Cameron’s five-year legacy: Has he finished what Thatcher started?

David Cameron with Margaret Thatcher on the steps of Number 10 Downing Street in 2010. Photo: Oli Scarff/Getty Images. Visit this page for its embedded links.

On 12 May 2010, in the sunlit rose garden of No 10, David Cameron and Nick Clegg announced the creation of Britain’s new coalition government. In a flawlessly stage-managed performance, Cameron proclaimed the birth of a “new politics”. His coalition government would, he said, be underpinned by the principles of “freedom, fairness and responsibility”.

This cosy launch, it turned out, was a bluff. Under Cameron’s leadership the country has become harder and meaner, more divided by class and region. Readers of thinktank reports and those acute enough to hear the behind-the-hand remarks, knew what to expect. But Cameron is dextrous, emotionally intelligent, like Tony Blair. In the runup to the 2010 election, he sprinkled speeches and photo-opportunities with new flavourings – green trees, social enterprise, the “big society”, free schools, hug-a-hoodie, vote-blue-go-green, the-NHS-is-safe-with-me. Such posturing irritated Conservative backbenchers, some of whom disliked his metrosexual manner and support for gay marriage. But Cameron’s style was no handicap: that easy, upper-class air dispelled any suggestion he was driven by zealotry.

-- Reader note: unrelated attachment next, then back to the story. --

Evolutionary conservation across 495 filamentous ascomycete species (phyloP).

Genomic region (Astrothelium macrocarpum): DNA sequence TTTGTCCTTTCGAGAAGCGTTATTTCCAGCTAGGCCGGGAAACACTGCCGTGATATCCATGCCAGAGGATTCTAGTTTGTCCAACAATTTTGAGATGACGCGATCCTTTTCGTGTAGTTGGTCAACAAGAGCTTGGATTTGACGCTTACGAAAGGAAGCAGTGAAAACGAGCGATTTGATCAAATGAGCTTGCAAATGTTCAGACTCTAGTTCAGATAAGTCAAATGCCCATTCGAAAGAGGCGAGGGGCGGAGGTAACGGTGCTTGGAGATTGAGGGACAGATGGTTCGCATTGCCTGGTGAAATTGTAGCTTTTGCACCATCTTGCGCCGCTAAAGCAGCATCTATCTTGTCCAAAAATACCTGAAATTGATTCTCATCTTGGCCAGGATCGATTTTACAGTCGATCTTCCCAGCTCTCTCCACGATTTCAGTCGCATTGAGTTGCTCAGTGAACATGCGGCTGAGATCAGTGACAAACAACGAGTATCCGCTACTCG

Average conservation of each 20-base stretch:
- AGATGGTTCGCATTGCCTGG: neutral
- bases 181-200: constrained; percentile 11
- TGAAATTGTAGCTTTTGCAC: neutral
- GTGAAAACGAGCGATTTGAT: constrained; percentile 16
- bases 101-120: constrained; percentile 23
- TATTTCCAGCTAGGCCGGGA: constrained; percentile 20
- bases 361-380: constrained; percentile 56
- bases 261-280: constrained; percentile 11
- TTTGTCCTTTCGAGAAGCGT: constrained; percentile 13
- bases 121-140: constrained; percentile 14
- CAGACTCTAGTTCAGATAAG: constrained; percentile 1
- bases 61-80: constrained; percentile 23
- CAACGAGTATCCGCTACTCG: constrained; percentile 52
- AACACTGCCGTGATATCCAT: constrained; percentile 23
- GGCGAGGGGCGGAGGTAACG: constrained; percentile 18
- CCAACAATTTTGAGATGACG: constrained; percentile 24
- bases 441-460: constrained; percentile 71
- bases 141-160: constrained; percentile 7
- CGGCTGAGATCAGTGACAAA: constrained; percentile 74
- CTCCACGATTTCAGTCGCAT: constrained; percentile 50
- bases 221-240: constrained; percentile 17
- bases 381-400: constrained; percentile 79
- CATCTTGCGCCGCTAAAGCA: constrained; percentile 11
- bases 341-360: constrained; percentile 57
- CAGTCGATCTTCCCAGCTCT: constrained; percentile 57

The coalition agreement that was hashed out in the days before the rose garden show was a strange magna carta. It promised a national tree-planting campaign, “honesty in food labelling” and a pledge to “encourage live music”. These turned out to be distractions – only the thundering final clause mattered: “Deficit reduction takes precedence over any of the other measures in this agreement.” From then on, the Liberal Democrats were a sideshow, passively approving the most brutish cuts and offering negligible contributions of their own.

Cameron seized the 2010 “crisis” to realise his ideological ends. By exaggerating the parlous state of national finances, he was able to pursue his longstanding ambition to diminish the public realm. Margaret Thatcher privatised state-run industries; Cameron’s ambition was no less than to abolish the postwar welfare state itself. The Office of Budget Responsibility recently announced Cameron’s victory – by 2018, it forecast, we would have a state the size it was in the 1930s.